Review: the tide is high and bountiful at Barangaroo’s (Sydney)

Seafood is the ‘S’ word here at, as is ethically Sourced, Sustainbility and Supports local Suppliers. For a harbour city like ours, there aren’t many restaurants that can attest to being experts of what lies under the sea. The data is skewed at polar opposites of the graph, we have tonnes of fish and chip shops and plenty of elegant fine dining options. As a result, seafood also seems to come with its own misconceptions due to the dining climate of our city, that it is either deep fried and dirt cheap, or exceptional but expensive. aims to occupy the vacant sweet spot in between, a casual-but-chic restaurant that you could patron a few times a week, rather than only for special occasions.

We order plenty before purveying drinks to accompany us through the night. Our liquid vices are the Pink Spritz ($19) and a Young Henry’s Cloudy Cider ($9). The spritz is made up of a spiced cherry rum, sparkling rosé and soda then generously topped with strawberries and grapefruit. It’s as fruity and refreshing as it sounds but seems like it might be a little more heavy-handed on the soda than the alcoholic components.

The three starters arrive promptly and at once. The first one that we sample is the Monkfish Liver Parfait ($22) [Daily Special] which comes highly recommended by pretty much every waitstaff we come across and even by Michelle (one of the owners) herself. It sits in a bowl squished between crispy bacon and compressed pear with a few bread crisps to the side to serve as flavour vessels. It’s savoury and moreish with the slightest hint of the ocean, all traits you’d expect when monkfish liver is heralded as the foie gras of the sea. However, having had it in its true, actual, non-parfait form (and being a huge ankimo fan), I found it hard to not draw comparisons and see it as slightly less flavoursome version.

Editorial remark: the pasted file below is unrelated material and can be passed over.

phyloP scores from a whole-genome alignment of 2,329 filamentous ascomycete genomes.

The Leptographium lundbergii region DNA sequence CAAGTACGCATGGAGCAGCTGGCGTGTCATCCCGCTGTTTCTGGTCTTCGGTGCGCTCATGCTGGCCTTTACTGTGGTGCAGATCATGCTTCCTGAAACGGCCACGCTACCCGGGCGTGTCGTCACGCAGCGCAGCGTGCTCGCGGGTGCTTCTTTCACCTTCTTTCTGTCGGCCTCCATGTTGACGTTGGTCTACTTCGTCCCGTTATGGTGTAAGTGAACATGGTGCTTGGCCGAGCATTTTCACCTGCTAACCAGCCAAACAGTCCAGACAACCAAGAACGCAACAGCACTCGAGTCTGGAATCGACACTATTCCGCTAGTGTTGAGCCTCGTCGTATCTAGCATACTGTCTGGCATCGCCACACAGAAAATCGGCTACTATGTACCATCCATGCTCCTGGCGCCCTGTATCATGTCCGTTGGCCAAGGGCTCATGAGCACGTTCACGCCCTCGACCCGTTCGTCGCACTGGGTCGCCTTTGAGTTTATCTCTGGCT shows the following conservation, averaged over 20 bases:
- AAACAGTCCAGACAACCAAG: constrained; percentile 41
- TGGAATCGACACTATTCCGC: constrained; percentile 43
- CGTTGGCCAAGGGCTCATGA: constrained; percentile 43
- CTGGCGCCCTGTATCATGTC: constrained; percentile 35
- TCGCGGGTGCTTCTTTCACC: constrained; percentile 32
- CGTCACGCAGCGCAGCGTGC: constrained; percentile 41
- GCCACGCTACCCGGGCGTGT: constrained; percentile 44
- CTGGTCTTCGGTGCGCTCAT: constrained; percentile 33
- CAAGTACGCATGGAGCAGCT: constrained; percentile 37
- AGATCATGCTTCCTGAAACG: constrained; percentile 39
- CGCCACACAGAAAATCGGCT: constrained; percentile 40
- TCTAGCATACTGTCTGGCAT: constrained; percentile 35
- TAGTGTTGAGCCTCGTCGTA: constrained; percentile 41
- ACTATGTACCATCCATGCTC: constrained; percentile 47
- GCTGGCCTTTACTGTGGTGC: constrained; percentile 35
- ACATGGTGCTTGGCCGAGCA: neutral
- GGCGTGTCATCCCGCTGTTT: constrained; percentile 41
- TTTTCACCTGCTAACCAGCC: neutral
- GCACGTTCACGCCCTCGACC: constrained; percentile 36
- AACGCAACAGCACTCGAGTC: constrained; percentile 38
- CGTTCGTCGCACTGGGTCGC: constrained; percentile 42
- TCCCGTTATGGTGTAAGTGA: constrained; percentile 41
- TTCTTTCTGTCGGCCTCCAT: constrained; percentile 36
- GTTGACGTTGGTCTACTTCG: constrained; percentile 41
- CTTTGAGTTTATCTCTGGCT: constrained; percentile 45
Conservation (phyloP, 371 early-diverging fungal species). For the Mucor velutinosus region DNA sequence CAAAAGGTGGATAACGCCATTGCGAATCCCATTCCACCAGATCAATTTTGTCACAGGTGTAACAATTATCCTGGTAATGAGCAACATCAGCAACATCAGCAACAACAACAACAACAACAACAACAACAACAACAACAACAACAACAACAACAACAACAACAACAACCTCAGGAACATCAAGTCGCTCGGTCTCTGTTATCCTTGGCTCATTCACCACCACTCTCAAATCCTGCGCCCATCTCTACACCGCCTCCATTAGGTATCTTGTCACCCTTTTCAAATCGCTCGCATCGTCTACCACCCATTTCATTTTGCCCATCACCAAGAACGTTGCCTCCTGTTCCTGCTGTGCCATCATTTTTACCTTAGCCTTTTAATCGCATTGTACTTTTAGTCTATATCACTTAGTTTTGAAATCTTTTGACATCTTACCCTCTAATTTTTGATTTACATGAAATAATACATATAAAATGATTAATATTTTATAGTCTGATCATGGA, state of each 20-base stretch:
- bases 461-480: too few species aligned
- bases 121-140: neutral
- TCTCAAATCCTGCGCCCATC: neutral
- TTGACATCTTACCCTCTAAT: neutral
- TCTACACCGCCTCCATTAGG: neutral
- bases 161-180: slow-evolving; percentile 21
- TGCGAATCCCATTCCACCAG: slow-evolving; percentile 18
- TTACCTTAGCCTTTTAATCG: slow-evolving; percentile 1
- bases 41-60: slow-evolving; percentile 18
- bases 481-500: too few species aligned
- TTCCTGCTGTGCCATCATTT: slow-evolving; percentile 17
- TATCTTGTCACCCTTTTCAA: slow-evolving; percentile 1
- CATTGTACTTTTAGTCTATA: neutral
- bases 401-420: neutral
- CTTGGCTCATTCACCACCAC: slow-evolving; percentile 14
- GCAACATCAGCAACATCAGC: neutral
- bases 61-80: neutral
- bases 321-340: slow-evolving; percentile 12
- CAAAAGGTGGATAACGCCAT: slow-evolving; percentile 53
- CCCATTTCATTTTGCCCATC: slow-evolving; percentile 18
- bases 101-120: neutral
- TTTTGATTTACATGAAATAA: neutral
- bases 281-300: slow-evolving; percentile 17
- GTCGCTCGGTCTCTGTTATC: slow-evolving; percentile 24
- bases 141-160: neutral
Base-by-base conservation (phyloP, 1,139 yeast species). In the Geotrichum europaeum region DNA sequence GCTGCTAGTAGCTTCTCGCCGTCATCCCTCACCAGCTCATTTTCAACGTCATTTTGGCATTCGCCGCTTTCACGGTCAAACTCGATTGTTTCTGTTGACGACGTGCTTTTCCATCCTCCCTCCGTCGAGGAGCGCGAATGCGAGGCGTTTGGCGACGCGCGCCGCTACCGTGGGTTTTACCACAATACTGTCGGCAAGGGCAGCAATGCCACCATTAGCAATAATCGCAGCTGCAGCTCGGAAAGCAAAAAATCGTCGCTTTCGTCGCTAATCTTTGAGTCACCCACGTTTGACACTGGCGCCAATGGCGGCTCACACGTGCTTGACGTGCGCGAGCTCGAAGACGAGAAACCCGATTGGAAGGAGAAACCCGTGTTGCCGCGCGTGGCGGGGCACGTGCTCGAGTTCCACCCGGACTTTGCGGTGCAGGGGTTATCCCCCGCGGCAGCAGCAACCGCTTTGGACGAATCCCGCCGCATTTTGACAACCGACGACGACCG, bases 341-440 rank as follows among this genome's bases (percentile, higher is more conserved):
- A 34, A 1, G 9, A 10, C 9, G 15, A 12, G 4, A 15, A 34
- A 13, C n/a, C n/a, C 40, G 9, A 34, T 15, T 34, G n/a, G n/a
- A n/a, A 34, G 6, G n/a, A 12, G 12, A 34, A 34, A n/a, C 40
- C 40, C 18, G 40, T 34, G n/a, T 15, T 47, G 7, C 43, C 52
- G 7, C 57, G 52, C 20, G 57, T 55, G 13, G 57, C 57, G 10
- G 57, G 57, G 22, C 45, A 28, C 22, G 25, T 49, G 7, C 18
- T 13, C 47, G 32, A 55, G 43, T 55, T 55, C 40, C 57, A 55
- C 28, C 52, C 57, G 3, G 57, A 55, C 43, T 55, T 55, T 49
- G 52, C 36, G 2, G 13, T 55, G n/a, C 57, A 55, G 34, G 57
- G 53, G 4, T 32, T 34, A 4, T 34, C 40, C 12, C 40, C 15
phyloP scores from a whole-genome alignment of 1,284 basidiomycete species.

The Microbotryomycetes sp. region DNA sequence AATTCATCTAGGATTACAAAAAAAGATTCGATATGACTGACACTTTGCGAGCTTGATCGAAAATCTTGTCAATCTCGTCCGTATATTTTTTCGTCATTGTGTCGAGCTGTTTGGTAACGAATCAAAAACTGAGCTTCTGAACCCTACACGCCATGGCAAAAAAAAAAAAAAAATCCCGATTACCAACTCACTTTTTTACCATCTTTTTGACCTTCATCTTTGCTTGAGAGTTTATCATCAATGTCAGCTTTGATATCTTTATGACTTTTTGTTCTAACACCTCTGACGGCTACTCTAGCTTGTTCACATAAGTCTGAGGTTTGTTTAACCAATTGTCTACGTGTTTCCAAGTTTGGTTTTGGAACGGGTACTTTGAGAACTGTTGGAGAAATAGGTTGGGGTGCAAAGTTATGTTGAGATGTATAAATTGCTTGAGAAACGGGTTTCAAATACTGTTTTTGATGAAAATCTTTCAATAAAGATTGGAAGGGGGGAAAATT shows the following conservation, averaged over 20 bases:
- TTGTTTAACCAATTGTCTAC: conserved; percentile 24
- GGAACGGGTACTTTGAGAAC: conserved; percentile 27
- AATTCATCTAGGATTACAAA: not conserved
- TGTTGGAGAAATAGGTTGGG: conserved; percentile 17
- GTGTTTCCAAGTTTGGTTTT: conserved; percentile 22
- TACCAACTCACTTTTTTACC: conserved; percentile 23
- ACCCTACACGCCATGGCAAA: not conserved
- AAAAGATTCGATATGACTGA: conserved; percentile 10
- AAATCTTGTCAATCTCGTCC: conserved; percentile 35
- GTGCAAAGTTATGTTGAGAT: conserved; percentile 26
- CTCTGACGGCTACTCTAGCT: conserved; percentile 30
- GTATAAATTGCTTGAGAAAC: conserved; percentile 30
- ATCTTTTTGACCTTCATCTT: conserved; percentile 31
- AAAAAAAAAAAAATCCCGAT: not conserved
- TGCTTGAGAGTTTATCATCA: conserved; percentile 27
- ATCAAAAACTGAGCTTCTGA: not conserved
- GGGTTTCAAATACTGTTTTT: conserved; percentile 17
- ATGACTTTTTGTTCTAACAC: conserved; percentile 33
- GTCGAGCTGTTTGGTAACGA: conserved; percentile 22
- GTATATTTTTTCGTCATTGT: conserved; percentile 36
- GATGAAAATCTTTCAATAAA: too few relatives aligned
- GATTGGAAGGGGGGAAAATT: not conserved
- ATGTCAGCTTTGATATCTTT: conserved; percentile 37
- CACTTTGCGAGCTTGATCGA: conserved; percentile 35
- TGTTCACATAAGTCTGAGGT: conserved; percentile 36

The Clarence River School Prawns ($17) were my first pick after spying on the menu. I love how salty and crunchy school prawns tend to be and these ones absolutely met expectations, without being too oily either. It’s also a really generous serve, a starter worthy of sharing between 3-4 people.

An absolute no-brainer order was the NSW Hand Dived Live Sea Urchin ($18), considering uni is my one true love. I was really impressed with how fresh and creamy it was, I don’t think I’ve ever had it so good in Australia, bar actually obtaining it from the Sydney Fish Market itself. I’ve also never had sea urchin with bread before and was surprised at how well they went together, but also mildly guilty because having uni as a spread shows how extra my life has become.

Whole Bright Red Fish $42 [Daily Special] was our show-stopping centrepiece for the night. This was a sizeable South Australian line caught fish, dressed in charred broccolini, crushed new potato and romesco sauce. The fish was well cooked (not over, not under), and I loved the added oomph from the caper butter. It’s worth noting that with Sydney’s current weather and our table being situated outdoors, our food got cold quick, the quickest being this fish.

My dining partner thus far had been incredibly accommodating to all of my orders, from the fish liver to the whole prawns. Because of this, I couldn’t deny him his one  request which was the Twice-cooked Hand Cut Chips ($12). They actually turned out to be delicious, with a nice crunchy exterior and fluffy potato innards. Like your local fish shop but better.

The Flash Fried Brussel Sprouts ($14) was a dark horse order which turned out to be our favourite dish of the night. I cannot begin to express how much I love brussel sprouts generally and this one from has got to be the best version I’ve had yet. The smoke factor is on point, the centre of each sprout still has bite to it and the caramelised carrot puree simply pulls everything together. My kingdom for this side dish.

We were comfortably full but decide that pushing ourselves over the edge had to be on the agenda for that night. Enter the Shadows of Blue Cheesecake ($15) with caramelised walnut, pear sorbet and all saints rutherglen muscat. The blue is pronounced but not overwhelmingly so, there is no need to proceed with caution here. The beauty of how well put together this dish is, lies in how it has managed to encapsulate every aspect of your typical cheeseboard but brought through different mediums. Really well-balanced and another surprisingly good dish. set and met the expectation of providing honest and no-nonsense seafood dishes that hand on green heart, aim to impact the environment as little as possible. This was all very pleasing to the seafood aficionado in me but what surprised me more was how deft is at their non-fish dishes. The Barangaroo precinct might be rife with every manner of restaurants looking for deep pockets but sits right at the juncture of deliciousness at not-so-Barangarooish prices.

Address: Wulugul Walk, 7/23 Barangaroo Avenue, Barangaroo NSW 2000


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